Leaders of various indigenous peoples (IP) groups say the proposed Bangsamoro Basic Law (BBL)…
Anyone who decides to decline a nomination to be the Supreme Court Chief Justice, the fifth highest government position in the country, is worthy of our highest respect and admiration.
When he speaks, we listen.
Acting Chief Justice Antonio Carpio, who said last week that he would decline a nomination to be the Chief Justice to replace the ousted Maria Lourdes Sereno because he voted against the quo warranto petition that was used to remove her, spoke before the graduates of the University of the Philippines National College of Public Administration and Governance last Friday.
Carpio warned about four ideas being pushed and spread to the Filipino people that are” radical and divisive” which “could Divide the Nation and even lead to the dismemberment of the Philippine state.”
The four divisive Ideas, according to Carpio, are 1) the attempt to introduce the concept of a First Nation into our legal system; 2) the legal concept of indigenous people under the Indigenous Peoples Rights Act of 1997 or the IPRA Law; 3) the proposition found in the proposed Bangsamoro Basic Law that the BBL represents the aspiration of the Bangsamoro people to their right to self-determination.
The fourth is a topic that he has tirelessly explained to the Filipino which is “the Duterte Administration’s foreign policy in the West Philippine Sea which can be summarized in this way: if we seek to enforce the arbitral ruling, China will go to war against the Philippines.”
Due to space limitation, I will just reproduce here thenumber three divisive idea. The BBL is currently being fast-tracked by both members of the Senate and the House of Representatives in a bicameral conference to be ready for ratification before the President’s State of the Nation Address on July 23.
Let’s pay attention to what Justice Carpio is saying:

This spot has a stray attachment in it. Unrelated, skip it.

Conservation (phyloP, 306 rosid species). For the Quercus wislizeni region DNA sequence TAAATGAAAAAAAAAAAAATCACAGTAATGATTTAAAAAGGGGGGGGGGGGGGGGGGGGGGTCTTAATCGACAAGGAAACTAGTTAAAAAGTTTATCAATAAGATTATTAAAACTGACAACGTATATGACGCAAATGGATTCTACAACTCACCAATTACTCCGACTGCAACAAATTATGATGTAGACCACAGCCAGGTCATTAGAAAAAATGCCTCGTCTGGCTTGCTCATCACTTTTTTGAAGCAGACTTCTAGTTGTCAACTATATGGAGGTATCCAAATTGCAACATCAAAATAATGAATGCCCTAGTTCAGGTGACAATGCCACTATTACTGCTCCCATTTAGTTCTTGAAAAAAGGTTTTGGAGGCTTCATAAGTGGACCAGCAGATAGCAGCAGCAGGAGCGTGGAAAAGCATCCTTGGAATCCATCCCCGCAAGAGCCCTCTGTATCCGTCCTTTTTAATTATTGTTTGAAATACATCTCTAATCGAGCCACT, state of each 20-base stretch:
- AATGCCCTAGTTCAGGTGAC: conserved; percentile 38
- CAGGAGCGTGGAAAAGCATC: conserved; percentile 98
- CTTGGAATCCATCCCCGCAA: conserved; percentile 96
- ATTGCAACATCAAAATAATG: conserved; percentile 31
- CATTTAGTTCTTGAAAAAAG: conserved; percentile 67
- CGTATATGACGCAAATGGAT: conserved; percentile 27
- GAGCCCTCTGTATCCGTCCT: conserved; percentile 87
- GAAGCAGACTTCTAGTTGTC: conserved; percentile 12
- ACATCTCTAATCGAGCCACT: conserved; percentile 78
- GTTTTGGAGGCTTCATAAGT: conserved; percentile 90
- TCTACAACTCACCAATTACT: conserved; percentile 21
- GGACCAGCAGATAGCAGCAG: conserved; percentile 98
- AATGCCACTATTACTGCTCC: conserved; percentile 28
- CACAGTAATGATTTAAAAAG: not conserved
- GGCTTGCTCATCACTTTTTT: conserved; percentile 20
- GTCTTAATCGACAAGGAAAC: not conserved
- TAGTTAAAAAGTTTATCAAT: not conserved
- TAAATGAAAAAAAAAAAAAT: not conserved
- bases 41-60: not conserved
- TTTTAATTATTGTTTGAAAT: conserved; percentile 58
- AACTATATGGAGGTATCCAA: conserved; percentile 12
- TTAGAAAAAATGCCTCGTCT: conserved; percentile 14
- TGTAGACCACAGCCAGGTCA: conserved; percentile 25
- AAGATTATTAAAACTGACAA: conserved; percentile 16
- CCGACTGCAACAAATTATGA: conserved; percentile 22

“The third Idea that Divides the Nation is the proposition, found in the proposed Bangsamoro Basic Law or BBL now pending before Congress, that the BBL represents the aspiration of the Bangsamoro people to their right to self-determination.
“The right to self-determination, a recognized principle in international law, has two meanings, depending on the socio-political environment where it is used. First, the right to self- determination can mean the right of an ethnic minority to self-governance within a single indivisible state. This meaning is consistent with our Constitution. Second, the right to self-determination can also mean the right to secession or independence from a state. This meaning is anathema to the Constitution and must not be allowed to be grafted into our legal system.
“There is an absolute need to clarify that the right to self- determination proposed to be embodied in the BBL is the right to self-governance within a single Philippine state. There should be no ambiguity whatsoever about this. If there is no clarification, or if there is even a shadow of doubt, then the right to self-determination can be interpreted in the light of the long history of secessionist movements among the Muslim communities in Southern Philippines. That would mean that the right to self-determination is the right to secede. This will result in the dismemberment of the Republic, a prospect too horrendous to contemplate.
“I once asked a Spanish judge why the Catalonia autonomous region in Spain held a referendum on whether or not Catalonia should secede from Spain. The Spanish judge replied that the Spanish Constitution is silent on whether the autonomous regions can secede or not. The central government in Madrid interprets the silence as prohibition to secede, while Catalonia interprets the silence as non-prohibition to secede. The Spanish judge then gave a very sound advice: be sure that in your law granting autonomy to any region there is a clear and categorical prohibition to secede, including a clear and categorical prohibition to hold any referendum on secession.
“Thus, we cannot incorporate into our legal system, through silence, negligence or ignorance, the utterly divisive idea of the right to secede in the BBL.”
To read Justice Carpio’s full speech, “Ideas that divide the Nation”, please go to http://www.imoa.ph/ideas-that-divide-the-nation-ad...